Four weeks into its Japanese release, Hayao Miyazaki’s latest film, The Wind Rises, refuses to loosen its grip on the No. 1 slot at the national box office. The unusual topic is a loose, fictionalized biography of Jiro Horikoshi, designer of World War II combat plane the Mitsubishi A6M Zero. Long before its July 20 release, Miyazaki was aware of the controversy he might be plunging himself into, but had his reasons, explaining in 2011 “One day, I heard that Horikoshi had once murmured, ‘All I wanted to do was to make something beautiful.’ And then I knew I’d found my subject.”
In an essay written in Neppu (a monthly periodical issued by Miyazaki’s Studio Ghibli), Miyazaki wrote, “If I had been born a bit earlier, I would have been a gunkoku shonen [militarist youth],” but as someone born in 1941 whose father ran a post-war club serving occupying American soldiers, he “had a strong feeling in my childhood that we had ‘fought a truly stupid war.’”
Beyond a generic anti-war statement, Miyazaki's film may contain cautionary parallels about Japan’s present. Reuters quoted anime critic Ryusuke Hikawa, who noted that the film’s inclusion of a 1923 earthquake decimating Tokyo and the Great Depression make for pointed parallels with 2011’s earthquake and tsunami, as well as the country’s lingering economic stagnation. “After the quake there was turmoil and Japan began heading towards war,” Hikawa said. “The economy was bad and psychologically it was a situation of having to do something big, and that’s how things got nationalistic.”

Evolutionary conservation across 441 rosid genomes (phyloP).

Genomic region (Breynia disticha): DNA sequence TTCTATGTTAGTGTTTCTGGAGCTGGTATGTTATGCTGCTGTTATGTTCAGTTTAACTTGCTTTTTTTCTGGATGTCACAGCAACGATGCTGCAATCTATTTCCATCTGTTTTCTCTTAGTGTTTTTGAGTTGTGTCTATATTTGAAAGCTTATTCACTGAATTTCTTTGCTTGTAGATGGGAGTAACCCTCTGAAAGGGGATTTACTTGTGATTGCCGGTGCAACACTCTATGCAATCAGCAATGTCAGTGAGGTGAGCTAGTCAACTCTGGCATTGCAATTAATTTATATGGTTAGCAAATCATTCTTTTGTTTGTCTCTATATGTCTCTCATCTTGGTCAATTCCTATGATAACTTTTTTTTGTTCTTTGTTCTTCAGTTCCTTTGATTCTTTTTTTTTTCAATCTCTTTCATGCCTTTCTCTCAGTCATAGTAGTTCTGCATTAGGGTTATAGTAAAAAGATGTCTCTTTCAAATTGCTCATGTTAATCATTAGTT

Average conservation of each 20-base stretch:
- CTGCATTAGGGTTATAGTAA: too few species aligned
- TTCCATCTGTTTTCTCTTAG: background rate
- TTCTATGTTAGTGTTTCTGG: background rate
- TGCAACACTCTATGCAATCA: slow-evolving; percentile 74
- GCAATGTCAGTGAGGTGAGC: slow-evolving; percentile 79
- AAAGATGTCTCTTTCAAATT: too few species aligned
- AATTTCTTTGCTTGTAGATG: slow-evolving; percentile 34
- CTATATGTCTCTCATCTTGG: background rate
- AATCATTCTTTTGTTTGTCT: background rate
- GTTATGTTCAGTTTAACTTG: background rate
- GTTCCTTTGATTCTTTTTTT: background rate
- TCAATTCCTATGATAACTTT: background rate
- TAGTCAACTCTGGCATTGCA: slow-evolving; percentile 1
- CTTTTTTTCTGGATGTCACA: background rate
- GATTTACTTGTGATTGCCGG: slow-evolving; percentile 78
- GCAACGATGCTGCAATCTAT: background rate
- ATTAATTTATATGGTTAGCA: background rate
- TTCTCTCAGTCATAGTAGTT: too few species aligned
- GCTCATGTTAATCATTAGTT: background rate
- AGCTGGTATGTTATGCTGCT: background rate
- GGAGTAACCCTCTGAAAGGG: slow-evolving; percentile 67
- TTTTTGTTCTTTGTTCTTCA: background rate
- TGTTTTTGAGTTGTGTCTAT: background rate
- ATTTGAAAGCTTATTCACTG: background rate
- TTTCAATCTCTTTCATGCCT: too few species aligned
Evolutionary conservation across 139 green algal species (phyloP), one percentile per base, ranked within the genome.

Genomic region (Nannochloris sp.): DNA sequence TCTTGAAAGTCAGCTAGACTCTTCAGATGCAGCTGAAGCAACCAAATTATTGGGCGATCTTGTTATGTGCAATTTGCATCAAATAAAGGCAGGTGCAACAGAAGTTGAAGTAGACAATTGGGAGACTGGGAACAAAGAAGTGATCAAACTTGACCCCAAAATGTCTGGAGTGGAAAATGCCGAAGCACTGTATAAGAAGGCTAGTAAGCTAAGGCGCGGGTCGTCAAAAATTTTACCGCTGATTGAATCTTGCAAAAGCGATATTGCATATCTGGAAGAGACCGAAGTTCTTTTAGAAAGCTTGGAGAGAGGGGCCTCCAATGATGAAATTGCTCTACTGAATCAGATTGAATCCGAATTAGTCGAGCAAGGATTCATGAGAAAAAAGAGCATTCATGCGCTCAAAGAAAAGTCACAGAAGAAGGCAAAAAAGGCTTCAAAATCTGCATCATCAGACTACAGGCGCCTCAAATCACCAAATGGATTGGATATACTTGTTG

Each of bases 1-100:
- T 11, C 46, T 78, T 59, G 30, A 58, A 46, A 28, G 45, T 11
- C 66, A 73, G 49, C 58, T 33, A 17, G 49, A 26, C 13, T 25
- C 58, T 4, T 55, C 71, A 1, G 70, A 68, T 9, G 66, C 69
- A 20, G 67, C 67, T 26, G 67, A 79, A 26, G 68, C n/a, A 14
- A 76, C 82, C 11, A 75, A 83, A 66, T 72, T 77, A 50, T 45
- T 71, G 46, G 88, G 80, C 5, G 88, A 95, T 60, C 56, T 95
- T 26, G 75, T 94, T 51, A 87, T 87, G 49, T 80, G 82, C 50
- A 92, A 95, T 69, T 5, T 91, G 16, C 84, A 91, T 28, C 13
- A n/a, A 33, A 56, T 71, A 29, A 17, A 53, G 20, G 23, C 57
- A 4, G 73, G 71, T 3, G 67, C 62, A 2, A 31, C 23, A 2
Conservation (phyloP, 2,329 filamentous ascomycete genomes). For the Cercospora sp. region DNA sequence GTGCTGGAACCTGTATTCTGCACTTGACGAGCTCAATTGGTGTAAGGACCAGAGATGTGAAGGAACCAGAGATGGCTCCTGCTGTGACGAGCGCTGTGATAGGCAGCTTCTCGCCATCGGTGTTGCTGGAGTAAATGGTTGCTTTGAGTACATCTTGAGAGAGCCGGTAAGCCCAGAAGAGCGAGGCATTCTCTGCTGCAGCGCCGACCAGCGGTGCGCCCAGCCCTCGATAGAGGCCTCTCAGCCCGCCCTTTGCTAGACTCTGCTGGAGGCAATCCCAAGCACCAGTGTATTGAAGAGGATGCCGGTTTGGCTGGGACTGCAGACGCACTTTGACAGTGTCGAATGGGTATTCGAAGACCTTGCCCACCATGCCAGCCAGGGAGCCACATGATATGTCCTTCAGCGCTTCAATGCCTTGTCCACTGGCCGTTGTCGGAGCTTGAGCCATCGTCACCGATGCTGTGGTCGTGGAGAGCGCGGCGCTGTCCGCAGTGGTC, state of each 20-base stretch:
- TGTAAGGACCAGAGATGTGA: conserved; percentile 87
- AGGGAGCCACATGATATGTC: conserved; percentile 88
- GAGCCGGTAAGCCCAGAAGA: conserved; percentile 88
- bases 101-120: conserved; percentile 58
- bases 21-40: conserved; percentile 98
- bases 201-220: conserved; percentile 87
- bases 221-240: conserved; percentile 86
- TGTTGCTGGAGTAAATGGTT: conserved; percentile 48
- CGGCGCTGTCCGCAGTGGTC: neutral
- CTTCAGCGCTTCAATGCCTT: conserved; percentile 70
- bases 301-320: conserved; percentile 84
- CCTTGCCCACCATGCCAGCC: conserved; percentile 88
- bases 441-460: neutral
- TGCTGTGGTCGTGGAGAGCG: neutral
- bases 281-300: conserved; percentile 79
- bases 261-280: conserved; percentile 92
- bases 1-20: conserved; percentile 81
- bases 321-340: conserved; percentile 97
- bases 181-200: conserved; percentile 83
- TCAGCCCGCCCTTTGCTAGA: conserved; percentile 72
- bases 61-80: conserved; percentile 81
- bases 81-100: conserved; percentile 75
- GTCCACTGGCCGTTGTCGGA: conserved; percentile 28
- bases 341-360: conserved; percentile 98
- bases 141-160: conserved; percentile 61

Miyazki’s essay is unambiguously clear on his disapproval of Japanese Prime Minister Shinzo Abe’s plan to amend Japan’s Constitution, with an emphasis on amending Article 9, which states that the country shall never maintain military forces. The goal is to transform Japan’s Self-Defense Forces into an active military, a move Miyazaki denounced in his essay. “I am taken aback by the lack of knowledge among government and political party leaders on historical facts,” he wrote. As paraphrased by Matthew Penney, Miyazaki’s ideal vision for Japan, expressed in the essay, is a country “with a population of around thirty million, with an economy that has been de-nuclearized and promotes shared prosperity, grounded understanding of how goods make it from farm, field, or factory to a consumer’s hands, and environmental sustainability. If a mass market for animation no longer exists in such a country, Miyazaki adds, so be it.”
Kotaku’s Brian Ashcraft aggregated some Japanese nationalist viewers’ negative responses to the movie (“anti-Japanese,” the work of a “traitor”). In South Korea, though, online commentators who hadn’t seen the film condemned it as right-wing. “Depicting oneself as the victim and portraying the calamity of war, but failing to point to the cause: Japan’s typical masturbatory cinema,” wrote one user. To avoid these kinds of misinterpretations, Japanese critic Yuichi Maeda’s suggested that the movie and essay “need to be seen as a set,” since Miyazaki “didn’t want people to mistake what he wanted to say,” a potential ambiguity certainly dispelled by his piece.